Zimbabwe kicks out South African rand of market

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The South African rand is being elbowed out of the market on the backdrop of its depreciation against the United States dollar.

 

The rand is part of the multicurrency regime embraced by government in 2009 to stem hyperinflation.

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Other currencies in the basket include the Botswana pula, British pound and United States dollar.

Until the advent of bond coins in December last year, the rand coins had been in use to help with change.

But over the past weeks, retailers, consumers, transport operators and vendors have shunned the rand due to its loss of value seen as eating into profits and increasing the cost of doing business.

One dollar is being exchanged for between R13 and R14.

National Union Transport Workers’ of Zimbabwe president Noah Gwande said the cost of running a vehicle, buying fuel and returning money to owners has to be maintained in United States dollars.

“Fuel operators are not accepting rands at all — coins or notes — because they procure fuel in dollars. So when you pay for your fuel in rands, the danger is that when they go and refuel the rand would have lost its value,” Gwande said.

“The cost of running the vehicle has to be maintained in United States dollars. In northern provinces, most goods are priced in dollars and for that reason, if one is to buy goods using rands one will end up spending more.”

He said another factor was that on average, public transporters expected a net income of $70 per day. The money to pay commission and police at roadblocks must come from any surplus figure on top of that amount, which is non-negotiable.

Gwande said there “are fewer bond coins circulating on the formal market” which are only found in the informal market.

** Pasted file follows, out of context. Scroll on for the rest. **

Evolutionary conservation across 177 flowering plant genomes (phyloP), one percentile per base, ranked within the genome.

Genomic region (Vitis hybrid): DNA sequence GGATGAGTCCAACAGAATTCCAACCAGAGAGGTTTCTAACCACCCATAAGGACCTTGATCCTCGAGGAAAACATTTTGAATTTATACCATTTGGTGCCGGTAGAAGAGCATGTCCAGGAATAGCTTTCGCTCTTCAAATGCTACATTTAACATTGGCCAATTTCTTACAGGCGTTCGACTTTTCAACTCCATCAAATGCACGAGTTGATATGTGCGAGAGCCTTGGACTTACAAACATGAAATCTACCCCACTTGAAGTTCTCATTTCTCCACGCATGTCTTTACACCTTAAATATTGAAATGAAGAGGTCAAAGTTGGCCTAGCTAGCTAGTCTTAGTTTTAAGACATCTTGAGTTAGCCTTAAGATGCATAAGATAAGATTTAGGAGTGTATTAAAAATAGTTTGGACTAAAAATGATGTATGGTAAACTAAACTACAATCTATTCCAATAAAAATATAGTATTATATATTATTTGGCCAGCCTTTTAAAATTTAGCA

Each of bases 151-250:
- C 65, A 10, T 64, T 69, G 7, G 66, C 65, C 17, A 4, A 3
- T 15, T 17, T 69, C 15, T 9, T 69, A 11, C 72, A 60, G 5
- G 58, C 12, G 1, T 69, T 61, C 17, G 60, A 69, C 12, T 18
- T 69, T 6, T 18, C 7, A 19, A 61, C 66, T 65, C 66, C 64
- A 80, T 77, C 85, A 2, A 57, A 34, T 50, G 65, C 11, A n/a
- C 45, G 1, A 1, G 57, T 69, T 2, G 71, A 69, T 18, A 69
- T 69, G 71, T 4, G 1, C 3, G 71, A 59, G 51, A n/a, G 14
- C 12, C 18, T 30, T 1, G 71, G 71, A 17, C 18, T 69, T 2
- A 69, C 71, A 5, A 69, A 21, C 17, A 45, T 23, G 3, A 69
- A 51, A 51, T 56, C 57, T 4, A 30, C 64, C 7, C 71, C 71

A vendor at 4th Street bus terminus in Harare told Standardbusiness that they were buying goods for resale in shops that did not accept the rand.

“Wholesalers and retailers are refusing both rand coins or notes, which is why we are not accepting the rand,” said the vendor who is referred to as “Manager” by colleagues.

Another vendor said they bought their wares from Mohammed Mussa Wholesalers and Meikles Mega Market wholesale and retail chains who did not accept the rand.

Confederation of Zimbabwe Retailers’ president Denford Mutashu said his body had received complaints from consumers when retailers refused to accept the rand.

“We have received many complaints from the public concerning the refusal by certain retailers to accept the South African rand. It is against the law for retailers to refuse the rand because it is legal tender despite the fall against the United States dollar,” Mutashu said.

“The situation from the retailers’ perspective is that it has become so difficult to raise the rand against the exchange rate. The retailers are complaining that if you collect more of the rand, it increases transaction time and it is costly to take to the bank.”

Consumer Council of Zimbabwe executive director Rosemary Siyachitema said consumers were bearing the brunt as a result of the chaos.

“It is so unfortunate that the bearer of this crisis is the consumer. We are taking a lot of heat from the retailers and other institutions and it is not right to treat consumers in that way yet they are the ones they are after,” Siyachitema said.

“We took a lot of the rand coins as change and they should accept. we do not expect refusals. People are calling for more bond coins and we need to find a way forward.”

Mutashu said bond coins in circulation were less than 2% of the money in circulation “but other countries have a circulation of between 12% and 25% as coins which I urge the central bank to follow”.

The depreciation of the South African rand has made local exports uncompetitive.

South Africa is Zimbabwe’s largest trading partner. In the first half of the year, 68% of Zimbabwe’s exports were to South Africa. Imports from South Africa constituted 40%.

Monthly broad money supply growth declined by 0,02% from $4,47 billion in July to $4, 47 billion in August 2015, according to latest figures from the central bank.

The economy’s demand for lower denominations is estimated at as much as $447 million, based on official money supply statistics.

Already, Zimbabwe has $20 million worth of bond coins in circulation.

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